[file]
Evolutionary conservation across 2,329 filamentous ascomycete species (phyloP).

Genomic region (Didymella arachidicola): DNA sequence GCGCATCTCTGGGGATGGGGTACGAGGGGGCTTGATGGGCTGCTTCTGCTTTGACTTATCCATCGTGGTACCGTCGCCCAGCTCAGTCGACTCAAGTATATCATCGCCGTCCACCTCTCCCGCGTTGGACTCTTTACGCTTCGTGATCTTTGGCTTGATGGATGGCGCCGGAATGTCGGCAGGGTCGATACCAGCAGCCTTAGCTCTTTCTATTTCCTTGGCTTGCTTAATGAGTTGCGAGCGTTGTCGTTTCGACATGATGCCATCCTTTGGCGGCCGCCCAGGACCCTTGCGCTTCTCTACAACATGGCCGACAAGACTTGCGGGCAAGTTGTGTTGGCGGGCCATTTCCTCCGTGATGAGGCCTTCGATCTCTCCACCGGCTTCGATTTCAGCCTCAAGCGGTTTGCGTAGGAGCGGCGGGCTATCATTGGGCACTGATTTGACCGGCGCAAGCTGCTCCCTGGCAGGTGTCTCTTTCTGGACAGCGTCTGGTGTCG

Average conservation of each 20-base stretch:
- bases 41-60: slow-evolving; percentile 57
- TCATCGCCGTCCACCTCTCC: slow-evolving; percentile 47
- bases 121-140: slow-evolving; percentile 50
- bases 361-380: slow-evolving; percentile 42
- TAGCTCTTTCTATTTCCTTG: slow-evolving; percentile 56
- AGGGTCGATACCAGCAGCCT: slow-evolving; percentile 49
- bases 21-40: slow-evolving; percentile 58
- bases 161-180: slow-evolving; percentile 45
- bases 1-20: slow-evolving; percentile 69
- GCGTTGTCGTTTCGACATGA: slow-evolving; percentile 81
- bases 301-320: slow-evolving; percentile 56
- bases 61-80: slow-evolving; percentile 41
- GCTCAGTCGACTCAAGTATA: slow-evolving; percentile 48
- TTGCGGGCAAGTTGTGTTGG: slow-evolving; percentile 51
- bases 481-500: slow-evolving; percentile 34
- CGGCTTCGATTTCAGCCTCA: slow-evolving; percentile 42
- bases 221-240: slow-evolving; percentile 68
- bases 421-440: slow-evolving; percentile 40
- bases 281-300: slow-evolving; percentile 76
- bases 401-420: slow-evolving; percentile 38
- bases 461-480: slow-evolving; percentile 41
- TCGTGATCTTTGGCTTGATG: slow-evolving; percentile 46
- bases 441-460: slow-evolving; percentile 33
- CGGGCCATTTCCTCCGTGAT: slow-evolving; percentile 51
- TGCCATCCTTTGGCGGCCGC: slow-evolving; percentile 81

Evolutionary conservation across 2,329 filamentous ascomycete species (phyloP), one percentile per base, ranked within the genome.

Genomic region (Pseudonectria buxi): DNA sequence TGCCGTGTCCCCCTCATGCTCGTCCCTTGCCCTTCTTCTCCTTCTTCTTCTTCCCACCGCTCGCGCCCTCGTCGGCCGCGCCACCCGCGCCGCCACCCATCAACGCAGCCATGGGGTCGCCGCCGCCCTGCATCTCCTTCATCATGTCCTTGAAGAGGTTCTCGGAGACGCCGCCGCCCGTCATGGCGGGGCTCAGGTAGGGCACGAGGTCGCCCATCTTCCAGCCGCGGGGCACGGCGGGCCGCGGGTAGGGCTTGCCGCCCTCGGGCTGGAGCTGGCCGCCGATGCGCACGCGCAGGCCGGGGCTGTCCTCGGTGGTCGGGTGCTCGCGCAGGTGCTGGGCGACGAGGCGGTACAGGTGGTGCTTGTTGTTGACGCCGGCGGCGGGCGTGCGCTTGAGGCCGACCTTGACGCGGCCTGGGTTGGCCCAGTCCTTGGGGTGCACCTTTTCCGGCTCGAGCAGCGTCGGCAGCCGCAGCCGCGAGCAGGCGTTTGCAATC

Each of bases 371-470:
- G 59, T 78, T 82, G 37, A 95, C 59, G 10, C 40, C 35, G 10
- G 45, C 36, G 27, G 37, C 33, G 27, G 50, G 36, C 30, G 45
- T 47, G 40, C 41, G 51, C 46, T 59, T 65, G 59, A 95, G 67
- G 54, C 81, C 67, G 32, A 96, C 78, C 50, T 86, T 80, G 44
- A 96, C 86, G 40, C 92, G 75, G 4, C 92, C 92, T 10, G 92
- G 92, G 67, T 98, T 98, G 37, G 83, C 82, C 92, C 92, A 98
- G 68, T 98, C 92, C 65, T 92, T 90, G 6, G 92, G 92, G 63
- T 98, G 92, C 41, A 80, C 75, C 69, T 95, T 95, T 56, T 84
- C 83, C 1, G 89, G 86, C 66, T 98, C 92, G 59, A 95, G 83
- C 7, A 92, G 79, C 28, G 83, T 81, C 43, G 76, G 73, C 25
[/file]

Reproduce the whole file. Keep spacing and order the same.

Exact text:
Evolutionary conservation across 2,329 filamentous ascomycete species (phyloP).

Genomic region (Didymella arachidicola): DNA sequence GCGCATCTCTGGGGATGGGGTACGAGGGGGCTTGATGGGCTGCTTCTGCTTTGACTTATCCATCGTGGTACCGTCGCCCAGCTCAGTCGACTCAAGTATATCATCGCCGTCCACCTCTCCCGCGTTGGACTCTTTACGCTTCGTGATCTTTGGCTTGATGGATGGCGCCGGAATGTCGGCAGGGTCGATACCAGCAGCCTTAGCTCTTTCTATTTCCTTGGCTTGCTTAATGAGTTGCGAGCGTTGTCGTTTCGACATGATGCCATCCTTTGGCGGCCGCCCAGGACCCTTGCGCTTCTCTACAACATGGCCGACAAGACTTGCGGGCAAGTTGTGTTGGCGGGCCATTTCCTCCGTGATGAGGCCTTCGATCTCTCCACCGGCTTCGATTTCAGCCTCAAGCGGTTTGCGTAGGAGCGGCGGGCTATCATTGGGCACTGATTTGACCGGCGCAAGCTGCTCCCTGGCAGGTGTCTCTTTCTGGACAGCGTCTGGTGTCG

Average conservation of each 20-base stretch:
- bases 41-60: slow-evolving; percentile 57
- TCATCGCCGTCCACCTCTCC: slow-evolving; percentile 47
- bases 121-140: slow-evolving; percentile 50
- bases 361-380: slow-evolving; percentile 42
- TAGCTCTTTCTATTTCCTTG: slow-evolving; percentile 56
- AGGGTCGATACCAGCAGCCT: slow-evolving; percentile 49
- bases 21-40: slow-evolving; percentile 58
- bases 161-180: slow-evolving; percentile 45
- bases 1-20: slow-evolving; percentile 69
- GCGTTGTCGTTTCGACATGA: slow-evolving; percentile 81
- bases 301-320: slow-evolving; percentile 56
- bases 61-80: slow-evolving; percentile 41
- GCTCAGTCGACTCAAGTATA: slow-evolving; percentile 48
- TTGCGGGCAAGTTGTGTTGG: slow-evolving; percentile 51
- bases 481-500: slow-evolving; percentile 34
- CGGCTTCGATTTCAGCCTCA: slow-evolving; percentile 42
- bases 221-240: slow-evolving; percentile 68
- bases 421-440: slow-evolving; percentile 40
- bases 281-300: slow-evolving; percentile 76
- bases 401-420: slow-evolving; percentile 38
- bases 461-480: slow-evolving; percentile 41
- TCGTGATCTTTGGCTTGATG: slow-evolving; percentile 46
- bases 441-460: slow-evolving; percentile 33
- CGGGCCATTTCCTCCGTGAT: slow-evolving; percentile 51
- TGCCATCCTTTGGCGGCCGC: slow-evolving; percentile 81

Evolutionary conservation across 2,329 filamentous ascomycete species (phyloP), one percentile per base, ranked within the genome.

Genomic region (Pseudonectria buxi): DNA sequence TGCCGTGTCCCCCTCATGCTCGTCCCTTGCCCTTCTTCTCCTTCTTCTTCTTCCCACCGCTCGCGCCCTCGTCGGCCGCGCCACCCGCGCCGCCACCCATCAACGCAGCCATGGGGTCGCCGCCGCCCTGCATCTCCTTCATCATGTCCTTGAAGAGGTTCTCGGAGACGCCGCCGCCCGTCATGGCGGGGCTCAGGTAGGGCACGAGGTCGCCCATCTTCCAGCCGCGGGGCACGGCGGGCCGCGGGTAGGGCTTGCCGCCCTCGGGCTGGAGCTGGCCGCCGATGCGCACGCGCAGGCCGGGGCTGTCCTCGGTGGTCGGGTGCTCGCGCAGGTGCTGGGCGACGAGGCGGTACAGGTGGTGCTTGTTGTTGACGCCGGCGGCGGGCGTGCGCTTGAGGCCGACCTTGACGCGGCCTGGGTTGGCCCAGTCCTTGGGGTGCACCTTTTCCGGCTCGAGCAGCGTCGGCAGCCGCAGCCGCGAGCAGGCGTTTGCAATC

Each of bases 371-470:
- G 59, T 78, T 82, G 37, A 95, C 59, G 10, C 40, C 35, G 10
- G 45, C 36, G 27, G 37, C 33, G 27, G 50, G 36, C 30, G 45
- T 47, G 40, C 41, G 51, C 46, T 59, T 65, G 59, A 95, G 67
- G 54, C 81, C 67, G 32, A 96, C 78, C 50, T 86, T 80, G 44
- A 96, C 86, G 40, C 92, G 75, G 4, C 92, C 92, T 10, G 92
- G 92, G 67, T 98, T 98, G 37, G 83, C 82, C 92, C 92, A 98
- G 68, T 98, C 92, C 65, T 92, T 90, G 6, G 92, G 92, G 63
- T 98, G 92, C 41, A 80, C 75, C 69, T 95, T 95, T 56, T 84
- C 83, C 1, G 89, G 86, C 66, T 98, C 92, G 59, A 95, G 83
- C 7, A 92, G 79, C 28, G 83, T 81, C 43, G 76, G 73, C 25